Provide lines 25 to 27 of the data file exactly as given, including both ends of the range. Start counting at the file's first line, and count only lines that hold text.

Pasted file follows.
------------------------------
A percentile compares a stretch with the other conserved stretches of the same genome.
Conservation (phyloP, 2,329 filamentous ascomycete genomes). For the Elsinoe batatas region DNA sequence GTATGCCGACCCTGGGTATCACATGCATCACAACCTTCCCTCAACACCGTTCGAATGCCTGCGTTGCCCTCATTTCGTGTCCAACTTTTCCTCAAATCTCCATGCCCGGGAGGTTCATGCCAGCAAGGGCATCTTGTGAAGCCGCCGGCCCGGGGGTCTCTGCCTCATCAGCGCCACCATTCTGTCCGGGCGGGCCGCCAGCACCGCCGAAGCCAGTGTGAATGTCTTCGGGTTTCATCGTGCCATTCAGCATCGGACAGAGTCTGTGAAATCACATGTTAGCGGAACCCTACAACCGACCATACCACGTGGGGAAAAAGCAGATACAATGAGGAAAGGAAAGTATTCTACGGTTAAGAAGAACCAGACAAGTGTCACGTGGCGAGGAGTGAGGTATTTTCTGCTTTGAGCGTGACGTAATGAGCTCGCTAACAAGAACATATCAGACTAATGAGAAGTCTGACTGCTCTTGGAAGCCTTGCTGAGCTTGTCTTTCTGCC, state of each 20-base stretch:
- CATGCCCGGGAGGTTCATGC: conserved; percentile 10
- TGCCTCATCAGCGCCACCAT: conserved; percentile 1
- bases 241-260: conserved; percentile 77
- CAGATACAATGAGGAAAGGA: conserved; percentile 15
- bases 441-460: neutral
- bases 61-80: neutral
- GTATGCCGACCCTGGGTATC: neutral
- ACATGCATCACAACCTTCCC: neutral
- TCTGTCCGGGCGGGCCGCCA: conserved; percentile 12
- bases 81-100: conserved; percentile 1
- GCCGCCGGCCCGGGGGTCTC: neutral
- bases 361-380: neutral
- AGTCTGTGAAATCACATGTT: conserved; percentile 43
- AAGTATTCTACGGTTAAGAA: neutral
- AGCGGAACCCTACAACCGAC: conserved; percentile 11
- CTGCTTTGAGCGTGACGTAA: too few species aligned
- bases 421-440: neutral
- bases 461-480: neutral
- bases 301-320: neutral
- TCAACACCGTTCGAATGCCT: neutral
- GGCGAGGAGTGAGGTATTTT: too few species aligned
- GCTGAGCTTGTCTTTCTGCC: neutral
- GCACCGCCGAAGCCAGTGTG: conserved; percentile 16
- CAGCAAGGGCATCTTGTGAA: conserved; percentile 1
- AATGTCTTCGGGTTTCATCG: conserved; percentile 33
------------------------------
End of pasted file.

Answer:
- GCACCGCCGAAGCCAGTGTG: conserved; percentile 16
- CAGCAAGGGCATCTTGTGAA: conserved; percentile 1
- AATGTCTTCGGGTTTCATCG: conserved; percentile 33